4. Use Compost as Fertilizer
Instead of using chemically formulated fertilizers on your crops, opt for natural compost. Chemical fertilizers can strip away your land. Not to mention, they can pollute the soil, water, and even the air.
Composting accelerated decomposition of organic materials. The result is a fertilizer full of various nutrients that will stabilize soils and prevent them from eroding. Compost also won’t add to pollution.
5. Add Trees
Trees are natural windbreakers. Their leaves slow down the force of the wind. Planting a row of trees around your fields acts as a windbreaker, which can prevent topsoil erosion on bare fields.
You could also plant crops in between already-existing rows of trees, which is called agroforestry. It increases plant diversity and guards against soil erosion.
6. Vary What You Plant
Many large agricultural corporations plant a ton of corn and soybeans. These are essential products for much of the food and other items you see in the store. However, a lack of variety strips the soil of its integrity and nutrients.
Add diversity to what you plant to avoid erosion. It builds healthy soils. Additionally, you can rotate crops to have the same effect. It mimics the way plants would naturally grow and strengthens soils.
7. Build Water Diversions
There are a few types of erosion, one of them being from runoff. When a heavy downpour hits, soils that are dry or lack nutrients can be swept away by running water.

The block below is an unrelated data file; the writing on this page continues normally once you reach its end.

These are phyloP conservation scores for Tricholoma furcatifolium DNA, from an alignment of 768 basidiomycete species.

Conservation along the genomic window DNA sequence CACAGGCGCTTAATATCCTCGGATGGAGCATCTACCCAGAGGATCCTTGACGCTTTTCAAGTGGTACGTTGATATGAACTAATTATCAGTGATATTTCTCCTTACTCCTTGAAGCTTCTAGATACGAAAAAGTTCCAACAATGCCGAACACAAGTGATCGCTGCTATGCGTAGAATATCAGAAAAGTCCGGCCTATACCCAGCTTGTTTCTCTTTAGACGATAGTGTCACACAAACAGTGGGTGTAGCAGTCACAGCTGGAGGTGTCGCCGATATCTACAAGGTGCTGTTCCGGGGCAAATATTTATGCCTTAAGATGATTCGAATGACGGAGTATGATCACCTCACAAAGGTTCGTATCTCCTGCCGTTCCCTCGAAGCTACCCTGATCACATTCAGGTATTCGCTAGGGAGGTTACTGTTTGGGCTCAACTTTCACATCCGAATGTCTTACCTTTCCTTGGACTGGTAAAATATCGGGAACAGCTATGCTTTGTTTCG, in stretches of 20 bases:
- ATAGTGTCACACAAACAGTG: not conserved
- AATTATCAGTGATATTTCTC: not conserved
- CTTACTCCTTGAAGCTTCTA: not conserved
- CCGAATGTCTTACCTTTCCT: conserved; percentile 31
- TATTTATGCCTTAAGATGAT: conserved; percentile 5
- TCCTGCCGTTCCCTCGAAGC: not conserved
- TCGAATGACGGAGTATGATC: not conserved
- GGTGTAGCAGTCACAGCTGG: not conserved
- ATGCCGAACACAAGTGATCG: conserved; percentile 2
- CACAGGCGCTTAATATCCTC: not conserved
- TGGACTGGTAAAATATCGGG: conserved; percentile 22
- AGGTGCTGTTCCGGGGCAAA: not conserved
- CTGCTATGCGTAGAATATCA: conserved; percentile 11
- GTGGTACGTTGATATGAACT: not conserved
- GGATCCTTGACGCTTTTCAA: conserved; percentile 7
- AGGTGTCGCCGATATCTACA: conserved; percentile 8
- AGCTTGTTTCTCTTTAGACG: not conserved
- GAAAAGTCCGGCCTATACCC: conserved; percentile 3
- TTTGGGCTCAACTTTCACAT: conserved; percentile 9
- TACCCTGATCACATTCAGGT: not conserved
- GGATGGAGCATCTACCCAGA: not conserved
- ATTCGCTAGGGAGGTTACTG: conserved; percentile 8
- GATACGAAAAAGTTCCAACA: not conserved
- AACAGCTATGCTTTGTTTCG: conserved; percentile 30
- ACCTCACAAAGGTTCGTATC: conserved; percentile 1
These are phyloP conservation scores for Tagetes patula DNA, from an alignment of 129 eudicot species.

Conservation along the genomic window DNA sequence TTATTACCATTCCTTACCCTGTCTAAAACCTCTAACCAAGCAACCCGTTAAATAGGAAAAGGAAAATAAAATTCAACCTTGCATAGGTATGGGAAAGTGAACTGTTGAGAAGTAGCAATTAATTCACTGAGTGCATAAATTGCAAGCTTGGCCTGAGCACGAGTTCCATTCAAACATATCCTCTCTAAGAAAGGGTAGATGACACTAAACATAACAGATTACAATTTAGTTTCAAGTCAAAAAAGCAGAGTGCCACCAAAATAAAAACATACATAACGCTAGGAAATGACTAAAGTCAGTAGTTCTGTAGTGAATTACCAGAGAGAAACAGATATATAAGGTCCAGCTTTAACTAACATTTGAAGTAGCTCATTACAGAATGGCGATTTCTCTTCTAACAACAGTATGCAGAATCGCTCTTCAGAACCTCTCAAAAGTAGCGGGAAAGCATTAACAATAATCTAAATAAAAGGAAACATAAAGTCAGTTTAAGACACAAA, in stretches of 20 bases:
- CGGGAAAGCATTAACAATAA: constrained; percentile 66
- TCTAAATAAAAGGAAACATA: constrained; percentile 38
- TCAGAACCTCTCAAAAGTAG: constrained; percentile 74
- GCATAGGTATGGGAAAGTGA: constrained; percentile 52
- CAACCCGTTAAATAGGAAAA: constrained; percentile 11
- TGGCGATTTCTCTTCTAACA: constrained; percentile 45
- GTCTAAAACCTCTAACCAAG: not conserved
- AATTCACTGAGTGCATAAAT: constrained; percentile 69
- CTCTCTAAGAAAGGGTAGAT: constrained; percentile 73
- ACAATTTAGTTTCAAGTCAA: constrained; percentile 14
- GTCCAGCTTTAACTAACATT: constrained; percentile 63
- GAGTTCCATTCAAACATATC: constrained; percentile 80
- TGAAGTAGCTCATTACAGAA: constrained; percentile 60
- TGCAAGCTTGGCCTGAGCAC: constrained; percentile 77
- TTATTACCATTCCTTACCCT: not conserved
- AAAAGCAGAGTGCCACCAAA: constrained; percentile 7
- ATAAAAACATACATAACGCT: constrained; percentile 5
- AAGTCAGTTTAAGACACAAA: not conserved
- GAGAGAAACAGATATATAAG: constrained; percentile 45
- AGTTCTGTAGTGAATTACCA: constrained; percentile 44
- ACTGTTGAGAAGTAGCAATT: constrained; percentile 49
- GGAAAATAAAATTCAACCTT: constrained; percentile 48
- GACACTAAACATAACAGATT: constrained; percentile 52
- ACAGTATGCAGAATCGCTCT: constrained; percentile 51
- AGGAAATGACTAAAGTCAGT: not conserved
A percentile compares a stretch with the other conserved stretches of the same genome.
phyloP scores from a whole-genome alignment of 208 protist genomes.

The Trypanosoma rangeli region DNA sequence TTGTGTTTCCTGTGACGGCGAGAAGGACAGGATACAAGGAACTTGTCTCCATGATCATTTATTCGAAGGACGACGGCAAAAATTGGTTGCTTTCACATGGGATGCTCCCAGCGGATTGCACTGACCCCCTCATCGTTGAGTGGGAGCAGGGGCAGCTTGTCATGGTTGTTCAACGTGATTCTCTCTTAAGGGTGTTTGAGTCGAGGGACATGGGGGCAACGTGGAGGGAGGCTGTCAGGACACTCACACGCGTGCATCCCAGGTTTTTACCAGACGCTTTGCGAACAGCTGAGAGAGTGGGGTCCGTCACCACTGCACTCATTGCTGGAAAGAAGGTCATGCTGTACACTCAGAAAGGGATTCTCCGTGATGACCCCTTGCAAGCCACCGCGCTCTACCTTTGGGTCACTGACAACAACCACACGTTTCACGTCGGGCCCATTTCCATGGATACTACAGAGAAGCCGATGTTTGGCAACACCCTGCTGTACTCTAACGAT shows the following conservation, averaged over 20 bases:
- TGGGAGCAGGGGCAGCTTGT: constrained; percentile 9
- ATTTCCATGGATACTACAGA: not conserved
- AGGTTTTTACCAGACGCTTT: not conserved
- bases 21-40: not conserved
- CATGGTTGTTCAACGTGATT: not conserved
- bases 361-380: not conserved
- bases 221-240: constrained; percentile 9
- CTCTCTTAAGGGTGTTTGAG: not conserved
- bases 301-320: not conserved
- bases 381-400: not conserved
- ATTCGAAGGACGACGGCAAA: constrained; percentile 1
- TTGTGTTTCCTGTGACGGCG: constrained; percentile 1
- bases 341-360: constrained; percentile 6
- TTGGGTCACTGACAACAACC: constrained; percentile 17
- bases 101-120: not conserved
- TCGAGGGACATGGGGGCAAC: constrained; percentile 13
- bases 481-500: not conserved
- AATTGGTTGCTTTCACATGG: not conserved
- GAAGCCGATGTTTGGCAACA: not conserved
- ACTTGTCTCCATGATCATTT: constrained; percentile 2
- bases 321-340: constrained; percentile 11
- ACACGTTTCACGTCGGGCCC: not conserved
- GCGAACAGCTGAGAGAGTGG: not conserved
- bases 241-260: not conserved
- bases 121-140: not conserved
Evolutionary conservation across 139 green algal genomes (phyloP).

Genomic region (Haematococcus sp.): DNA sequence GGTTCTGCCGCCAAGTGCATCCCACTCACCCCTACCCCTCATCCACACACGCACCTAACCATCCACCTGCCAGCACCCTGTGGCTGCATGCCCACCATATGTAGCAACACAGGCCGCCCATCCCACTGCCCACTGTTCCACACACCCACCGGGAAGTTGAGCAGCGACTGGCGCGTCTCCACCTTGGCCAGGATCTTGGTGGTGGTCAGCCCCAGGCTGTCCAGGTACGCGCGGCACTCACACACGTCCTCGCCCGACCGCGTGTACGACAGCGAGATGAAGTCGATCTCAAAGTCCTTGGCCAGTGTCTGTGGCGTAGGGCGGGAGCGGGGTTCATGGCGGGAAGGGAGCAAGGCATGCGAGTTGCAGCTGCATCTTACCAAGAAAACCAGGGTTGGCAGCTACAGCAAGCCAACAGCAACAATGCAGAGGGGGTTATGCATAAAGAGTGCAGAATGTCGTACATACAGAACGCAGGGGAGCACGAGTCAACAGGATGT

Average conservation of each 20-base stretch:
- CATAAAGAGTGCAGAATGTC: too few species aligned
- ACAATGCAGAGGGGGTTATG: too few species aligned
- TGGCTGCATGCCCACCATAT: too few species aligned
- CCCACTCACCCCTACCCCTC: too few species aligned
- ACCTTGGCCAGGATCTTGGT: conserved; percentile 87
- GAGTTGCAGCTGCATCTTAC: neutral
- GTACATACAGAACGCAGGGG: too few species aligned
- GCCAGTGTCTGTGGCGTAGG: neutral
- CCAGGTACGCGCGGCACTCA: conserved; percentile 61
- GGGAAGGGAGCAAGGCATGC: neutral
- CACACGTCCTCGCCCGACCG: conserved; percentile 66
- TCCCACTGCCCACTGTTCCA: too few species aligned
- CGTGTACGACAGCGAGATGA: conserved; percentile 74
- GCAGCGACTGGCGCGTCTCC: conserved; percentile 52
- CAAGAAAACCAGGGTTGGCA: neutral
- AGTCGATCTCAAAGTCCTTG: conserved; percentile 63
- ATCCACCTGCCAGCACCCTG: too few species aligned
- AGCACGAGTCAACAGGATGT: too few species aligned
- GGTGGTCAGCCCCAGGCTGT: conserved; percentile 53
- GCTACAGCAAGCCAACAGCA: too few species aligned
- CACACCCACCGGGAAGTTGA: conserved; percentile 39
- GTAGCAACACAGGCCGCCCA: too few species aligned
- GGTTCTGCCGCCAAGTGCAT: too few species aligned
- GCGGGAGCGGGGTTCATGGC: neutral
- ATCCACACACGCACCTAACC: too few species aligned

If you struggle with erosion due to water, build water diversions. These can more effectively distribute the water across your land to prevent erosion.
8. Integrate Livestock
Similar to managed grazing, integrating livestock in your crops allows for natural nutrient cycling. The separation of animals from crops has increased pollution, risked animal health, and led to improper disposal of manure.
However, by allowing livestock to roam your crops, they can provide nutrients that strengthen the soil. Therefore, you mitigate erosion.
9. Mulch With Plants
Unsure of what to do with weeds or leftover stalks from crops? Use them as mulch. You can spread weeds, flowers, herbs, and leaves across crops to help prevent erosion.
Mulch locks in moisture and adds extra nutrients to your topsoil as the mulch breaks down. This both prevents erosion and regenerates the topsoil.
10. Contour Farm
Instead of planting crops in straight rows, follow the natural lines provided in the landscape. While contour farming often involves tilling, you can still plant without over-tilling.
Planting this way creates reservoirs for water so the soil won’t runoff. It redistributes the water so your crops get even coverage.
Keep Your Soil in Place
Soils in all climates are essential to the global carbon cycle. As Arctic soil continues to thaw, it further accelerates climate change, creating a harmful cycle that will impact future populations. To help fight climate change, farmers committed to sustainable agriculture, scientists, and researchers champion soil conservation, which promotes healthy, fertile, productive, and resilient soils.
With these tips, you can prevent soil erosion on your farm. Erosion can quickly ruin a crop, but if you’re careful to build up your soil’s strength and…